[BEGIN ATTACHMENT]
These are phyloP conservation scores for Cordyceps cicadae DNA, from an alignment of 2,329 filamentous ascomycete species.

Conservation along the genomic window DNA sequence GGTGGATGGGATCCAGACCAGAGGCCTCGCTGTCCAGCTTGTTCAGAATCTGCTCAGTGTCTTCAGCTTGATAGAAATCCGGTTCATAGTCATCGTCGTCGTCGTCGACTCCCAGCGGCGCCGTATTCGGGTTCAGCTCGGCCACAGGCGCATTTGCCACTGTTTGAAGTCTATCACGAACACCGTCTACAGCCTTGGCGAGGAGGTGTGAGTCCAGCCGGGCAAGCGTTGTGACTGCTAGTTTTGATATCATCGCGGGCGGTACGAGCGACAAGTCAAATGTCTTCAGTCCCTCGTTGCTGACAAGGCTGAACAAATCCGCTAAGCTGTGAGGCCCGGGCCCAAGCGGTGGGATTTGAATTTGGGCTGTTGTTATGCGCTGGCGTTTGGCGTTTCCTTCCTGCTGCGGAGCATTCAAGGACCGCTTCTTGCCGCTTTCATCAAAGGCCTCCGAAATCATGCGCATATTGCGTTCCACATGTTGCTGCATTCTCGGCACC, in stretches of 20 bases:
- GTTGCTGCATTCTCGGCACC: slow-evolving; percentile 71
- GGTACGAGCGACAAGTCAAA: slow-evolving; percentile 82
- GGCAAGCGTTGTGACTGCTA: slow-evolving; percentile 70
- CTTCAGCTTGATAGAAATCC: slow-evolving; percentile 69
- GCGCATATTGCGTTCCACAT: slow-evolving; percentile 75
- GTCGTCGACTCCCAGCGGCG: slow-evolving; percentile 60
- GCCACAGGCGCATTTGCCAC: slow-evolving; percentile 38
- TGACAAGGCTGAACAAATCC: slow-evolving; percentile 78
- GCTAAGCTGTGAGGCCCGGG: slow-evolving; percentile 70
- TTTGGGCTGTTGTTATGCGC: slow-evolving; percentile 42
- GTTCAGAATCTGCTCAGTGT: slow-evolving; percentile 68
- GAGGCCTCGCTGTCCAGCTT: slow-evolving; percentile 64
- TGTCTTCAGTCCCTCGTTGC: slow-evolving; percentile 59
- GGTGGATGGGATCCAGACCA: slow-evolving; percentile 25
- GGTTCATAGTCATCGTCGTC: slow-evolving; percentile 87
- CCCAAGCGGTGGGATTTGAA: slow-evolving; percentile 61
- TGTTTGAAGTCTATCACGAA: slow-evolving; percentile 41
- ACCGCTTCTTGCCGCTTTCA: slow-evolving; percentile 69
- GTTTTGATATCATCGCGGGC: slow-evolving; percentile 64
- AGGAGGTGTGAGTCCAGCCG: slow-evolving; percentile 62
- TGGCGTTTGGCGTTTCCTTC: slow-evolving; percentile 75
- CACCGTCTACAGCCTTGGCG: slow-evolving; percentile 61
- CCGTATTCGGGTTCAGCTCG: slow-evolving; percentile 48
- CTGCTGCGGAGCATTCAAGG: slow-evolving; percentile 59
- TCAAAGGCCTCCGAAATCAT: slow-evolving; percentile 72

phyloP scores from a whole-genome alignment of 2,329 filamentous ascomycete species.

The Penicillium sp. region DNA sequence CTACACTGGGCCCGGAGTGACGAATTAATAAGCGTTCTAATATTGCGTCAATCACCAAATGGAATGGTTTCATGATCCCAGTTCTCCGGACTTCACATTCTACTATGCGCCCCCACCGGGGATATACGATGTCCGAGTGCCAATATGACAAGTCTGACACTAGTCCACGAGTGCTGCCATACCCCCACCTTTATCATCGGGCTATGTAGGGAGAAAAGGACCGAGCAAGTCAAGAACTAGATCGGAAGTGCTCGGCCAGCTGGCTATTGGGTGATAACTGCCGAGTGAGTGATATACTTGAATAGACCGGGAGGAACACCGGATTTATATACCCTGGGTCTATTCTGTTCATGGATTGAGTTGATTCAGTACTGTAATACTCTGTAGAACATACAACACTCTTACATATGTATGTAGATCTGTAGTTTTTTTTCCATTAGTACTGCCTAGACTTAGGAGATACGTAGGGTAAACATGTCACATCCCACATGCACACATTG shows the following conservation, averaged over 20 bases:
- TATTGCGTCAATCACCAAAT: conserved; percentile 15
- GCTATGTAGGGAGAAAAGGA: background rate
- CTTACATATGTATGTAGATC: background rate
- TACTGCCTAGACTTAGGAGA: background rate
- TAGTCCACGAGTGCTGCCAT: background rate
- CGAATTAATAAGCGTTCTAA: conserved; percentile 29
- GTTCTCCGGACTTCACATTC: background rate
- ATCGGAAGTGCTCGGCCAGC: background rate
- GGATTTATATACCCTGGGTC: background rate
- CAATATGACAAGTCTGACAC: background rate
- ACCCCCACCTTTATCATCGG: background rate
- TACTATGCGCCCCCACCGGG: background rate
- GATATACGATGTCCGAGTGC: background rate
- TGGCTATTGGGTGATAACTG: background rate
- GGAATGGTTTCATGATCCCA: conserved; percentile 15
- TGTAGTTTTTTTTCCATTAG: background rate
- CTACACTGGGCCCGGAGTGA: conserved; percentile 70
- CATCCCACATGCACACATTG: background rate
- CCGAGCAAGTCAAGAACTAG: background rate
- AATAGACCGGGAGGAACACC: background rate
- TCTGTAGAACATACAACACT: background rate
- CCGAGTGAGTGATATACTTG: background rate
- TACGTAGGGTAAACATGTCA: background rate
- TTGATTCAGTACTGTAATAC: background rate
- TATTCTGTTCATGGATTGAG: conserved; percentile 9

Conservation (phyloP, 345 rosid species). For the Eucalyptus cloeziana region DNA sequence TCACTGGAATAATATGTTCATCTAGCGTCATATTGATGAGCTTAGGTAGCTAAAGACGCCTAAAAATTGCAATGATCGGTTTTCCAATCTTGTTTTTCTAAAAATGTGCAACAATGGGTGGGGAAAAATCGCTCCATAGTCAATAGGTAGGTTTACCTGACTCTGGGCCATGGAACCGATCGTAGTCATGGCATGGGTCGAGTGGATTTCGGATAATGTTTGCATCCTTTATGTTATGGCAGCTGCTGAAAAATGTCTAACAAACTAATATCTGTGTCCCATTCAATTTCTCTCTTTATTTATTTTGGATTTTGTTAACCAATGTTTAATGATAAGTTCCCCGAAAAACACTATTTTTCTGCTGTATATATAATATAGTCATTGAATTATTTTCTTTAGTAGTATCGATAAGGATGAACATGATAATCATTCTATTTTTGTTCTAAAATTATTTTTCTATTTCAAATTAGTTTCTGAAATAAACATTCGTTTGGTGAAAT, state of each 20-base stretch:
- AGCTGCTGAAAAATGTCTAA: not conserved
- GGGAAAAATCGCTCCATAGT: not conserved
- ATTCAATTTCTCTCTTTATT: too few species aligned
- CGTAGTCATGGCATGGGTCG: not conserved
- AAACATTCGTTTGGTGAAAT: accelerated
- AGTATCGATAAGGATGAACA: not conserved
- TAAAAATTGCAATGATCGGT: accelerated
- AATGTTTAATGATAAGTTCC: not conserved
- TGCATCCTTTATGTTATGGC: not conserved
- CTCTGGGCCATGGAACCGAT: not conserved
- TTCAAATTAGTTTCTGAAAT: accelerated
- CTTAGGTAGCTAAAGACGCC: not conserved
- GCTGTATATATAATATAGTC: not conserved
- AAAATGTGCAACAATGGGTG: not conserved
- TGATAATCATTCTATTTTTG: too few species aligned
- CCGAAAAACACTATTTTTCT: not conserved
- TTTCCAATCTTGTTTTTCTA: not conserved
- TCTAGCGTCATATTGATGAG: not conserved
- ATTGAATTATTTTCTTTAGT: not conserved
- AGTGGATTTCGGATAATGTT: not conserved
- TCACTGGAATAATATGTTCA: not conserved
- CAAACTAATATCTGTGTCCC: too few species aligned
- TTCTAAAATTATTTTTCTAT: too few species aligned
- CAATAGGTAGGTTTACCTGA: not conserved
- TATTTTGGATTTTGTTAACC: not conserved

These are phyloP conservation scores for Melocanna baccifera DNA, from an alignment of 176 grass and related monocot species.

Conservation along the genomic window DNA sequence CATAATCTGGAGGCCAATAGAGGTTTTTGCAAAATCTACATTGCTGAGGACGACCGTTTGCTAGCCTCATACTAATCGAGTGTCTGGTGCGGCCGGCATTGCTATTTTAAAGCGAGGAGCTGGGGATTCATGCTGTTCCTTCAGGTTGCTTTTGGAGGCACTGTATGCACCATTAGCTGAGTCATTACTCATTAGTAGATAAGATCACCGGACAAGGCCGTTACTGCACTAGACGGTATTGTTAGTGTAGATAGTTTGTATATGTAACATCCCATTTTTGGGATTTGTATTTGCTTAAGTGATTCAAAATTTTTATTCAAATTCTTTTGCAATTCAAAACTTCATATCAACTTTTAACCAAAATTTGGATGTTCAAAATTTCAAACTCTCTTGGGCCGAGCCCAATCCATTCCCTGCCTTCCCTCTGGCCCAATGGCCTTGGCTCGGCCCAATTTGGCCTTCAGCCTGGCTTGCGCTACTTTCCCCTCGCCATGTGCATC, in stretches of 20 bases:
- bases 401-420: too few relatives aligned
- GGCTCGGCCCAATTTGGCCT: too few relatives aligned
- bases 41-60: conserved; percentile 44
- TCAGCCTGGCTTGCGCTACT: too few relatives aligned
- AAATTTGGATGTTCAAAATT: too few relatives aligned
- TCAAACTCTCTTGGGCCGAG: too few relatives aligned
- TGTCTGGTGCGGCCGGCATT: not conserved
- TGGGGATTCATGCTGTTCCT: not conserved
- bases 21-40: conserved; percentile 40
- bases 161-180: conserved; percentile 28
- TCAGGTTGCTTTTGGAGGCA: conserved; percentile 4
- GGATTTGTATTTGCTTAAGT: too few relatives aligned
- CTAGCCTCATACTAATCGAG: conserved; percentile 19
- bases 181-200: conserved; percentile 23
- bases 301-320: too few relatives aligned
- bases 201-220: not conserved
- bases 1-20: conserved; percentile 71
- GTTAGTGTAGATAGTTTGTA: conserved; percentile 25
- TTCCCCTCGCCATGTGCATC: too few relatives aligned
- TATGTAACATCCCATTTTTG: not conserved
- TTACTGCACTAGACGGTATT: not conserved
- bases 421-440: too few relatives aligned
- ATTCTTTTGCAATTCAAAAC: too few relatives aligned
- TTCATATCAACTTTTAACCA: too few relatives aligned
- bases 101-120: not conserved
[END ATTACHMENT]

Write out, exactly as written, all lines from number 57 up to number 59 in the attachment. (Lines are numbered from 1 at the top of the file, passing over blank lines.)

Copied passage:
- GGGAAAAATCGCTCCATAGT: not conserved
- ATTCAATTTCTCTCTTTATT: too few species aligned
- CGTAGTCATGGCATGGGTCG: not conserved